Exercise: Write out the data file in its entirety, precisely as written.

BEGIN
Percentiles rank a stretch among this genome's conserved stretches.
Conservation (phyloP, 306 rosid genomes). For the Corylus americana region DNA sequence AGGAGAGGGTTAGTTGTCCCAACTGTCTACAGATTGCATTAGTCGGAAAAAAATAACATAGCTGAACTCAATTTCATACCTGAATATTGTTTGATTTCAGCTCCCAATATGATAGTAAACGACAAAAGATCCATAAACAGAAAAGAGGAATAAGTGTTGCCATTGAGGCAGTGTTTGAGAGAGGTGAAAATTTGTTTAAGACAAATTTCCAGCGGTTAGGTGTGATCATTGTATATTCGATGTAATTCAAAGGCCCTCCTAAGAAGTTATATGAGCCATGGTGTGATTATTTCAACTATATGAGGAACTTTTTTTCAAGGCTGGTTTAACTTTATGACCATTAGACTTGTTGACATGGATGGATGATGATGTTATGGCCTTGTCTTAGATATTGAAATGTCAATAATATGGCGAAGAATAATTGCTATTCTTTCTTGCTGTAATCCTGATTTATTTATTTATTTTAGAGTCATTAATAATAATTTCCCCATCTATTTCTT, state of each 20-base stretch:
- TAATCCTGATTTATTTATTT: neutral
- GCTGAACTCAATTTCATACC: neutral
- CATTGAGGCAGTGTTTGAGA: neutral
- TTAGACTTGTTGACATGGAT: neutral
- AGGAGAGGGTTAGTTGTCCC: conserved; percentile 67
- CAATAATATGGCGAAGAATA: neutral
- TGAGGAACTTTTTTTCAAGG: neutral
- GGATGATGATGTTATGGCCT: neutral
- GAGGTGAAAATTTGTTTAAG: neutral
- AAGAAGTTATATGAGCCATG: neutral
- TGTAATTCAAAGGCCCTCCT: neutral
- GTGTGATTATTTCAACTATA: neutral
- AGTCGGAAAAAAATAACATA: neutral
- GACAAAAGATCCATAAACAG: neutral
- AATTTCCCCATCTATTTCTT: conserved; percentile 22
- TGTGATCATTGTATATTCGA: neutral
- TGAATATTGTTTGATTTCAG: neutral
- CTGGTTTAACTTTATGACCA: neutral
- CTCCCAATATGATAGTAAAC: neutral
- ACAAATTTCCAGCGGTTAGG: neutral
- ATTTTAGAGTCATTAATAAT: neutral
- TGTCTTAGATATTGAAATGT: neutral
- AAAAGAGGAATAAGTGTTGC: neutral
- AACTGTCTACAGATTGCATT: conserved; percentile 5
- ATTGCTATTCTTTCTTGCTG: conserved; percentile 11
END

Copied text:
Percentiles rank a stretch among this genome's conserved stretches.
Conservation (phyloP, 306 rosid genomes). For the Corylus americana region DNA sequence AGGAGAGGGTTAGTTGTCCCAACTGTCTACAGATTGCATTAGTCGGAAAAAAATAACATAGCTGAACTCAATTTCATACCTGAATATTGTTTGATTTCAGCTCCCAATATGATAGTAAACGACAAAAGATCCATAAACAGAAAAGAGGAATAAGTGTTGCCATTGAGGCAGTGTTTGAGAGAGGTGAAAATTTGTTTAAGACAAATTTCCAGCGGTTAGGTGTGATCATTGTATATTCGATGTAATTCAAAGGCCCTCCTAAGAAGTTATATGAGCCATGGTGTGATTATTTCAACTATATGAGGAACTTTTTTTCAAGGCTGGTTTAACTTTATGACCATTAGACTTGTTGACATGGATGGATGATGATGTTATGGCCTTGTCTTAGATATTGAAATGTCAATAATATGGCGAAGAATAATTGCTATTCTTTCTTGCTGTAATCCTGATTTATTTATTTATTTTAGAGTCATTAATAATAATTTCCCCATCTATTTCTT, state of each 20-base stretch:
- TAATCCTGATTTATTTATTT: neutral
- GCTGAACTCAATTTCATACC: neutral
- CATTGAGGCAGTGTTTGAGA: neutral
- TTAGACTTGTTGACATGGAT: neutral
- AGGAGAGGGTTAGTTGTCCC: conserved; percentile 67
- CAATAATATGGCGAAGAATA: neutral
- TGAGGAACTTTTTTTCAAGG: neutral
- GGATGATGATGTTATGGCCT: neutral
- GAGGTGAAAATTTGTTTAAG: neutral
- AAGAAGTTATATGAGCCATG: neutral
- TGTAATTCAAAGGCCCTCCT: neutral
- GTGTGATTATTTCAACTATA: neutral
- AGTCGGAAAAAAATAACATA: neutral
- GACAAAAGATCCATAAACAG: neutral
- AATTTCCCCATCTATTTCTT: conserved; percentile 22
- TGTGATCATTGTATATTCGA: neutral
- TGAATATTGTTTGATTTCAG: neutral
- CTGGTTTAACTTTATGACCA: neutral
- CTCCCAATATGATAGTAAAC: neutral
- ACAAATTTCCAGCGGTTAGG: neutral
- ATTTTAGAGTCATTAATAAT: neutral
- TGTCTTAGATATTGAAATGT: neutral
- AAAAGAGGAATAAGTGTTGC: neutral
- AACTGTCTACAGATTGCATT: conserved; percentile 5
- ATTGCTATTCTTTCTTGCTG: conserved; percentile 11